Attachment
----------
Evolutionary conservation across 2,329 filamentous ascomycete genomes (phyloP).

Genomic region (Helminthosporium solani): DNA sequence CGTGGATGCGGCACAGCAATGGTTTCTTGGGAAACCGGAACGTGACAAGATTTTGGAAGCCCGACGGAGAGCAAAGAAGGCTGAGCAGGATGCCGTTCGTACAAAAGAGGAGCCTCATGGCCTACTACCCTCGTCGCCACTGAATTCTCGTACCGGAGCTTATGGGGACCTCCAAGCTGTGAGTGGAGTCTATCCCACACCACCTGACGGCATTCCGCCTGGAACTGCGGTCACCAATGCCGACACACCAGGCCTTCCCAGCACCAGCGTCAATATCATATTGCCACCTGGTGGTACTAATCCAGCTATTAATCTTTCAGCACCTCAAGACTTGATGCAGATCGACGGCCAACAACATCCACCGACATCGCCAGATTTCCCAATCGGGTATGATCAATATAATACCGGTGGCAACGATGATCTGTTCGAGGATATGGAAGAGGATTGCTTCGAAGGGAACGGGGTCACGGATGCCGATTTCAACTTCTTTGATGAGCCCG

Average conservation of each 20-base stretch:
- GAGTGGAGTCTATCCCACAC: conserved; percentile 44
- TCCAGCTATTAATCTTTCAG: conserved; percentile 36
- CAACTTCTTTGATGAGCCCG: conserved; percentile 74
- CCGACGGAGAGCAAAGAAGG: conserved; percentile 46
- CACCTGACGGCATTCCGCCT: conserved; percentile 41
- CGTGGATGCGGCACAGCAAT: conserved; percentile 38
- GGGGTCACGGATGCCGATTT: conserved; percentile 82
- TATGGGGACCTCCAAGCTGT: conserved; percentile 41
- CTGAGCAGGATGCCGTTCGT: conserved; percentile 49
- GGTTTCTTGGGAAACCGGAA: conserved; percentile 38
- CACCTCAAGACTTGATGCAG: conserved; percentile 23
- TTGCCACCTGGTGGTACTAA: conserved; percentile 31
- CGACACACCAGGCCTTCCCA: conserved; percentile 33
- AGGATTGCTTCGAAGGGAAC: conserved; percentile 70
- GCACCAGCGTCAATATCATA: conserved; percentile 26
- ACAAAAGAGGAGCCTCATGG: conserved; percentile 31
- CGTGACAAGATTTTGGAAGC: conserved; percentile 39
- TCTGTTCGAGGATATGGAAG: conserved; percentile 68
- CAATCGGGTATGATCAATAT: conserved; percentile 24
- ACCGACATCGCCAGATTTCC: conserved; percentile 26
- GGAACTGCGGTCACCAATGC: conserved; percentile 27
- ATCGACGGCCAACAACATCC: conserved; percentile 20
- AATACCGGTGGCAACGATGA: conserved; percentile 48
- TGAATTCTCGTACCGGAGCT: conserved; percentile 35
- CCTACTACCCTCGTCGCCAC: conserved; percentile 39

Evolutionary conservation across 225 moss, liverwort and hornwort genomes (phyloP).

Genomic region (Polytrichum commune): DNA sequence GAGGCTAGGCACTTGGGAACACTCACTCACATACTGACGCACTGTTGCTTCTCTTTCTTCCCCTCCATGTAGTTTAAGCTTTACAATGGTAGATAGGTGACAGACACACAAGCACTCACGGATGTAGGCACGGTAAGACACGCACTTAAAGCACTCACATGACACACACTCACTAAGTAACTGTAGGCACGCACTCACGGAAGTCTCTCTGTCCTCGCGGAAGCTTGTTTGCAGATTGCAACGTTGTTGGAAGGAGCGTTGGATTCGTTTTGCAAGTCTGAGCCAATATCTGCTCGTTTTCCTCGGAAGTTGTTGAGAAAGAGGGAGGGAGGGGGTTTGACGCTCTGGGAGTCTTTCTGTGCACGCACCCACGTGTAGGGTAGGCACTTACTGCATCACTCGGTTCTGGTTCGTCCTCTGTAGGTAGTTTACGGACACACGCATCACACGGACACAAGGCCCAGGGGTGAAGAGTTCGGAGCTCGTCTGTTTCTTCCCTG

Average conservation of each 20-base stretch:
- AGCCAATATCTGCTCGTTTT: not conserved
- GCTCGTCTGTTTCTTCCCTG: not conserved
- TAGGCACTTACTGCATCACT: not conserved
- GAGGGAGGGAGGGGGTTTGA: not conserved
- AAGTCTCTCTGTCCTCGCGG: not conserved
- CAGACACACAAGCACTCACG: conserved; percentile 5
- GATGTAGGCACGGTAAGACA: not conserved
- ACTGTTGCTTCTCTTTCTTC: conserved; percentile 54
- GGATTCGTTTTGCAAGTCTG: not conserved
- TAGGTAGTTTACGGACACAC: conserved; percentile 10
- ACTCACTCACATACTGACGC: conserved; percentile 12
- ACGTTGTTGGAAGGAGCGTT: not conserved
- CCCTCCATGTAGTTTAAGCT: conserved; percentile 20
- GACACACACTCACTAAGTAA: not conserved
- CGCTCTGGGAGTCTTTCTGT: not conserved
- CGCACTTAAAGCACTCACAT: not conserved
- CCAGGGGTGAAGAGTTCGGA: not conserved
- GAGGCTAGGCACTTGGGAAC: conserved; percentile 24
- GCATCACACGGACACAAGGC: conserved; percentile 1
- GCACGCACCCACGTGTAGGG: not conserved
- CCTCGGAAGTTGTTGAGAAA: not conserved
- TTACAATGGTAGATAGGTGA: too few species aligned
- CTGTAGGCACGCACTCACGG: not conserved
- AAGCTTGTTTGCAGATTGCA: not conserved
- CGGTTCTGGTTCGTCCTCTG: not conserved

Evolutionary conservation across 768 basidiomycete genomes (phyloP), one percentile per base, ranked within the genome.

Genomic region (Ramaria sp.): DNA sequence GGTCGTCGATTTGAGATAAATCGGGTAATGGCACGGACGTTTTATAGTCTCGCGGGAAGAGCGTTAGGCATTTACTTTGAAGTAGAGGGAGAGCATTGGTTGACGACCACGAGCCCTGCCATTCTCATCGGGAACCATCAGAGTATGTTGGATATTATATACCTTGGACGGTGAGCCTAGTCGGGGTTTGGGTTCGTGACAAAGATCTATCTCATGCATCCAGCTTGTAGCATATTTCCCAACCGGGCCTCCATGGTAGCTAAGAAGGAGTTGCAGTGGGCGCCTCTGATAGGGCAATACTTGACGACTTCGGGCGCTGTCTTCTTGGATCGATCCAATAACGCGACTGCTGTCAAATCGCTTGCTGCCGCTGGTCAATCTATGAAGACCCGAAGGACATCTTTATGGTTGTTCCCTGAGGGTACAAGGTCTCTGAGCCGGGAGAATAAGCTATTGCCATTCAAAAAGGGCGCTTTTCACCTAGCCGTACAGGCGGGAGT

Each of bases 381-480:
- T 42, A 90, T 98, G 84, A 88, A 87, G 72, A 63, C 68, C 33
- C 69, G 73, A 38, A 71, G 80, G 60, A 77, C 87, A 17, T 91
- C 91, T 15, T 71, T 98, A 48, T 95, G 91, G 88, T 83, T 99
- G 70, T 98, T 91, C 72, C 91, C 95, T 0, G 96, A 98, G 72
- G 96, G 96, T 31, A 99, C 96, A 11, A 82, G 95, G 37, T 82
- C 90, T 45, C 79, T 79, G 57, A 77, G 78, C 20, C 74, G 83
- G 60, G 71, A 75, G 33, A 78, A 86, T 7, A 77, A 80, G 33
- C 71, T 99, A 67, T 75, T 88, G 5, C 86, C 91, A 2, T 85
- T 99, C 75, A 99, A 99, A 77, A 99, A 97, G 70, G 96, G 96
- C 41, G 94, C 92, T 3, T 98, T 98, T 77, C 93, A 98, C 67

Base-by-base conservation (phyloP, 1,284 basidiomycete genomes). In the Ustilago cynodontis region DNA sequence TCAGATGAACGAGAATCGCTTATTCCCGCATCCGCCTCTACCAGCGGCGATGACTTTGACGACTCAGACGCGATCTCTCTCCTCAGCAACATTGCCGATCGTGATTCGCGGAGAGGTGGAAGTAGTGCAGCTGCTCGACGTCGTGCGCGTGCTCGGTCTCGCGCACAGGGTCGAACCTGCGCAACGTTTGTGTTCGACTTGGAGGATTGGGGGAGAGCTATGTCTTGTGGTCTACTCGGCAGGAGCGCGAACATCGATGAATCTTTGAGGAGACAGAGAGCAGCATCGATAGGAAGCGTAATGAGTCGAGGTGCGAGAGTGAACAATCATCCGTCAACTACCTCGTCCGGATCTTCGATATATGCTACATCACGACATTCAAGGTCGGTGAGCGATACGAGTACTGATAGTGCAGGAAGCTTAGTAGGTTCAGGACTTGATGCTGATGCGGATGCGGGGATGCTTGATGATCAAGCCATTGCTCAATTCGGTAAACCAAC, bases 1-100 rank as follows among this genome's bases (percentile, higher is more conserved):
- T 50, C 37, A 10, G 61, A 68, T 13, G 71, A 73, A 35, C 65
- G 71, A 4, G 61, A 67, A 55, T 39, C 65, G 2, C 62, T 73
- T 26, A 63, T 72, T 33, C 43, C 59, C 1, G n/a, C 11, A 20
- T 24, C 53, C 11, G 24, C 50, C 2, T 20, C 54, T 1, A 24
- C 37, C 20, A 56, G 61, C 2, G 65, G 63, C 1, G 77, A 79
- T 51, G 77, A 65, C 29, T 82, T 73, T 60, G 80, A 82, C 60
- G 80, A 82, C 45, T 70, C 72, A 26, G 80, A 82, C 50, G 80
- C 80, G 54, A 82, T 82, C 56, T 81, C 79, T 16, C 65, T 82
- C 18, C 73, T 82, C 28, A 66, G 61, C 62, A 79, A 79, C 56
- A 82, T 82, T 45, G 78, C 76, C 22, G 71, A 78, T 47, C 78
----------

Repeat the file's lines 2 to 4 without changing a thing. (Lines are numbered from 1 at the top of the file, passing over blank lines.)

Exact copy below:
Genomic region (Helminthosporium solani): DNA sequence CGTGGATGCGGCACAGCAATGGTTTCTTGGGAAACCGGAACGTGACAAGATTTTGGAAGCCCGACGGAGAGCAAAGAAGGCTGAGCAGGATGCCGTTCGTACAAAAGAGGAGCCTCATGGCCTACTACCCTCGTCGCCACTGAATTCTCGTACCGGAGCTTATGGGGACCTCCAAGCTGTGAGTGGAGTCTATCCCACACCACCTGACGGCATTCCGCCTGGAACTGCGGTCACCAATGCCGACACACCAGGCCTTCCCAGCACCAGCGTCAATATCATATTGCCACCTGGTGGTACTAATCCAGCTATTAATCTTTCAGCACCTCAAGACTTGATGCAGATCGACGGCCAACAACATCCACCGACATCGCCAGATTTCCCAATCGGGTATGATCAATATAATACCGGTGGCAACGATGATCTGTTCGAGGATATGGAAGAGGATTGCTTCGAAGGGAACGGGGTCACGGATGCCGATTTCAACTTCTTTGATGAGCCCG

Average conservation of each 20-base stretch:
- GAGTGGAGTCTATCCCACAC: conserved; percentile 44